What Makes an Aircraft 'Stealth'?



Posted Wed, February 7, 2018
By Irene Jagla

So you want to build a spy plane? We don’t blame you. Some of the most exciting and memorable design in aircraft history can be seen in spy planes. The main design components of stealth aircraft must combine to reach two primary objectives: invisibility and speed. Here’s what you need to know about the materials and designs that make a stealth aircraft.

Now You See Me . . .

One of the best ways to ensure invisibility is to build the plane out of material that absorbs radar waves. Some of these materials include iron micropowder suspended in a substrate that acts as a reflective surface to diffuse radar signals. To ensure this material really works for you, cover nuts and bolts, panel joints and fasteners, and any other hard surfaces where the signal is clear. Keep in mind that this kind of coating can make the aircraft heavier.

You can also practically guarantee that an aircraft won’t be seen on radar if it has flat surfaces and sharp edges. Round shapes make for more efficient radar deflectors, and these design features ensure that radar signals do not travel back to the receiving station. To complete this design, place air intakes inline with surfaces rather than having them protrude.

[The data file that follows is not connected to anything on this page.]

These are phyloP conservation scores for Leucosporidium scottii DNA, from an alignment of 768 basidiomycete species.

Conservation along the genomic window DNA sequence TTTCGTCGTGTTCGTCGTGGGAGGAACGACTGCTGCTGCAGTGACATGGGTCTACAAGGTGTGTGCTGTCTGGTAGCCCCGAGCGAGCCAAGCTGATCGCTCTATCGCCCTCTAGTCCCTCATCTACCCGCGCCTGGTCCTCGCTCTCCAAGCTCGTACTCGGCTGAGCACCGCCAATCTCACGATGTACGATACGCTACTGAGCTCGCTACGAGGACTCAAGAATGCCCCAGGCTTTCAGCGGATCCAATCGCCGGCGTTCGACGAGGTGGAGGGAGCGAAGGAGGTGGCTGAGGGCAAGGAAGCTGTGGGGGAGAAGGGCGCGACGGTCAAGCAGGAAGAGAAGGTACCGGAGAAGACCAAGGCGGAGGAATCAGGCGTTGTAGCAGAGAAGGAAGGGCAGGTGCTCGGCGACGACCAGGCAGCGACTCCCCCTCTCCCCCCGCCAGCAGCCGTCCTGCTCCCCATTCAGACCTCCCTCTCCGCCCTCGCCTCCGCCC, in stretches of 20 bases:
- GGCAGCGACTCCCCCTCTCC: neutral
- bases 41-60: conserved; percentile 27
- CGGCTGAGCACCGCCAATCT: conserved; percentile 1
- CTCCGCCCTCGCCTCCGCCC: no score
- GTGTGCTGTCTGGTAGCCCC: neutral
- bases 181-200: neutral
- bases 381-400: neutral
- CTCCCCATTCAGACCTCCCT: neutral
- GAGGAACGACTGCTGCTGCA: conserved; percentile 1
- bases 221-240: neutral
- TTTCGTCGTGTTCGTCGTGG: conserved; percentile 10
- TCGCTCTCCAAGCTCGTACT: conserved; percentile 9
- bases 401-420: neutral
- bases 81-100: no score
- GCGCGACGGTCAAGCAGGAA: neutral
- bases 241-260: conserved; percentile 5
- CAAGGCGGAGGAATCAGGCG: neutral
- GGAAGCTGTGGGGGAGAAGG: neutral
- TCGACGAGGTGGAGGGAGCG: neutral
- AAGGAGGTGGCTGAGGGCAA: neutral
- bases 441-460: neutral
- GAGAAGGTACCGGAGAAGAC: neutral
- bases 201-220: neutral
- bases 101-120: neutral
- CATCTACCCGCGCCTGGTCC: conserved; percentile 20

Cool Your Jets!

Although the SR-71 Blackbird was the first-ever high-speed spy plane, its ionized jet exhaust had a large radar cross-section, which made it not so stealthy. As a spy plane flies through high-altitudes at high speeds, the engines put out a lot of thrust and create heat from increased friction with the air. While radar can track this large amount of heat, there are ways for it to dissipate as long as it’s not producing too much heat. Most times, though, radar can still detect that heat. One way to decrease the possibility of detection is to use ceramic materials around jet outlets to dissipate heat.

Switch it Up

In addition to high-tech coatings, wing designs and heat diffusion functions, you can’t forget the importance of good old-fashioned planning. Even when all of the above design features are taken into account, technically, your stealth aircraft’s radar signature will still be very, very small, in which case it could be mistaken for a bird, a false return or clutter. But you will raise a red flag if observers notice similar clutter patterns across days or weeks. Don’t fly the same routes more than once. Stealth isn’t just a technological undertaking, but it is also a game of strategy.  

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Topics: History, Engineering